The Eagle Mountain plant wouldn’t interrupt any rivers or destroy a pristine landscape. But environmentalists say the $2.5-billion facility would pull too much water from the ground in one of the driest parts of California, and prolong a history of industrialization just a few miles from one of America’s most visited national parks.

Lowe rejects those arguments, saying his proposal has survived round after round of environmental review and would only drain a tiny fraction of the underground aquifer.

The project’s fate may hinge on a question with no easy answer: How much environmental sacrifice is acceptable — or even necessary — in the fight against climate change?

Click here to read the EIS.

Geothermal Greenhouse Partnership awarded grant for #solar project — The Pagosa Sun #ActOnClimate #KeepItInTheGround

The dome greenhouse gleams in the Sun at the center of the park. To the right is a new restroom and on the far left is the Community Garden. Along the walk way is a small paved amphitheater like space for presentations and entertainment. Photo credit The Pagosa Springs Journal.

From The Pagosa Sun:

The La Plata Electric Asso- ciation (LPEA) Board of Directors voted at its meeting last week to award the Geothermal Greenhouse Partnership (GGP) $13,000 from its Renewable Generation Funds Grant program to support a solar installation to generate electricity for the GGP site in Centennial Park.

Projects were selected based on visibility to the local community, level of innovation, and the potential to blend renewable technologies with educational elements and community engagement.

Grant monies are sourced from LPEA’s Local Renewable Generation Fund — an opt-in fund to which LPEA members can contribute to support the development of renewable energy generation projects in the service territory.

For more information on the program, LPEA members should call 382-3505.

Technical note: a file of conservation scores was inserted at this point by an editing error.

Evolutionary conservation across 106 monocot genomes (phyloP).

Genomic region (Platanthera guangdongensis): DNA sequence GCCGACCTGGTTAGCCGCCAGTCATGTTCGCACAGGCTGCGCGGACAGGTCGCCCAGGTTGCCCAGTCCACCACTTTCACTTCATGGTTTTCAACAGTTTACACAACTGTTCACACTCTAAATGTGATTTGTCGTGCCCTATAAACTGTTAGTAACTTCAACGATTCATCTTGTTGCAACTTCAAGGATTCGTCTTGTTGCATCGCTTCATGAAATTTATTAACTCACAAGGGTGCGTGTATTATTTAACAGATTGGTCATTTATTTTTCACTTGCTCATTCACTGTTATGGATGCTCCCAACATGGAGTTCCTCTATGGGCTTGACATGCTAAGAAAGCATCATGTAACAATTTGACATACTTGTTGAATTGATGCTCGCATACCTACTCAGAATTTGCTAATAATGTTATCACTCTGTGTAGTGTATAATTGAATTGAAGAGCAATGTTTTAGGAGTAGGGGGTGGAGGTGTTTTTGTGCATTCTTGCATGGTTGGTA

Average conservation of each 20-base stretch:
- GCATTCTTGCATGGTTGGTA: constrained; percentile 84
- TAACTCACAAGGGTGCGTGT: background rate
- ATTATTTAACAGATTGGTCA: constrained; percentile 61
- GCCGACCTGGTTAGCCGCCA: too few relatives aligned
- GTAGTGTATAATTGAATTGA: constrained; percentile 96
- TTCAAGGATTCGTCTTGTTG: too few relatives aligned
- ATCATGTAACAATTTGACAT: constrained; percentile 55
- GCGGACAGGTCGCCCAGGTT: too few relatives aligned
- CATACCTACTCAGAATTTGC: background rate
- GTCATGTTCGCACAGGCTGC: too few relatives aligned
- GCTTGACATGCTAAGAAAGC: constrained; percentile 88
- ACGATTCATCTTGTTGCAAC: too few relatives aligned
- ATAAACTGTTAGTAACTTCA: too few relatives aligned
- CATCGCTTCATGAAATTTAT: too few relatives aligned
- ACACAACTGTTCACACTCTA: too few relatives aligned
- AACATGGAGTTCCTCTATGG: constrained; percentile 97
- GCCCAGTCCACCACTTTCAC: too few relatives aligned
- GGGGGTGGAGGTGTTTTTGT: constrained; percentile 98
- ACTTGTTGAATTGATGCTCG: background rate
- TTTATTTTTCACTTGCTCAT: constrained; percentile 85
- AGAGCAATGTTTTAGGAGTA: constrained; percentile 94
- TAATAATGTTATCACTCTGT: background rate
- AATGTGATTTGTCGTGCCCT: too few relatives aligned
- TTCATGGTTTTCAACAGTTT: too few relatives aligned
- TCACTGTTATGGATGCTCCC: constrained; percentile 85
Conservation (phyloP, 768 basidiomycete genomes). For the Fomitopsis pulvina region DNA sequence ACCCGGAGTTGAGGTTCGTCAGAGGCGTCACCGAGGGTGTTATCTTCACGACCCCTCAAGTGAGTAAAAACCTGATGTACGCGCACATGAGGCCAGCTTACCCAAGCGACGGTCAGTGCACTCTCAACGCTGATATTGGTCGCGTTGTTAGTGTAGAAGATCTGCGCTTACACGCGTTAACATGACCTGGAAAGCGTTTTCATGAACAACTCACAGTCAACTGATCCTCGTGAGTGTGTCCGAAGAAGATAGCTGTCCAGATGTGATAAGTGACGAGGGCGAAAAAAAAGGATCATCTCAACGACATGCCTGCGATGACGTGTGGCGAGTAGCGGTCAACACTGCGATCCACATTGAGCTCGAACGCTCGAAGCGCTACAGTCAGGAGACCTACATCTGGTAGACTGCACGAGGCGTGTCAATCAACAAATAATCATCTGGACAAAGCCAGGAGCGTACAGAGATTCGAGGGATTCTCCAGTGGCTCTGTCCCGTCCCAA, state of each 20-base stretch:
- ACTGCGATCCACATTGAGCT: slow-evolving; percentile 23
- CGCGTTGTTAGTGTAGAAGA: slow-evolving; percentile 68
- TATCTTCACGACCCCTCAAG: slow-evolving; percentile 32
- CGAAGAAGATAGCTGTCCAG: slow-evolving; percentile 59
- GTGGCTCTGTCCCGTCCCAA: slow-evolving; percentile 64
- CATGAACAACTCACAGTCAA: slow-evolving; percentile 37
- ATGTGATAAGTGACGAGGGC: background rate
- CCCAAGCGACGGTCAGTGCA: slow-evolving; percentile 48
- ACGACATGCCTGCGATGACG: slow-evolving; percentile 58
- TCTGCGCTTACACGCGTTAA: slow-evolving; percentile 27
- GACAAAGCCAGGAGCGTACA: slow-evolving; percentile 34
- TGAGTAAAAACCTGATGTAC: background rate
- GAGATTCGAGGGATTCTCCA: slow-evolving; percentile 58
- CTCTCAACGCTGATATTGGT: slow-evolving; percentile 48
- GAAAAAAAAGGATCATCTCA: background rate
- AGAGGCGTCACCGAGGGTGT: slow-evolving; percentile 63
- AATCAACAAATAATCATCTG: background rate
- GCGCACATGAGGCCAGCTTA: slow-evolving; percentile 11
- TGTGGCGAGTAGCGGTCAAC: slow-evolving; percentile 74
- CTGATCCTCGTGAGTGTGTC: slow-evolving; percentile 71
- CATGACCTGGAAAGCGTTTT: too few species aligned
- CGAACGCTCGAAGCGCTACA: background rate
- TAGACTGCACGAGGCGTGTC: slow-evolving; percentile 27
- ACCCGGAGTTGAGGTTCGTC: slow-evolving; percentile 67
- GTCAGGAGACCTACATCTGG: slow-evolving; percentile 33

Leaked report for [JP Morgan] says #Earth is on unsustainable trajectory #ActOnClimate #KeepItInTheGround

Anti-climate change lobbying spend by the five largest publicly-owned fossil fuel companies. Statista, CC BY-SA

From The Guardian (Patrick Greenfield and Jonathan Watts):

The world’s largest financier of fossil fuels has warned clients that the climate crisis threatens the survival of humanity and that the planet is on an unsustainable trajectory, according to a leaked document.

The JP Morgan report on the economic risks of human-caused global heating said climate policy had to change or else the world faced irreversible consequences.

The study implicitly condemns the US bank’s own investment strategy and highlights growing concerns among major Wall Street institutions about the financial and reputational risks of continued funding of carbon-intensive industries, such as oil and gas.

JP Morgan has provided $75bn (£61bn) in financial services to the companies most aggressively expanding in sectors such as fracking and Arctic oil and gas exploration since the Paris agreement, according to analysis compiled for the Guardian last year.

Its report was obtained by Rupert Read, an Extinction Rebellion spokesperson and philosophy academic at the University of East Anglia, and has been seen by the Guardian.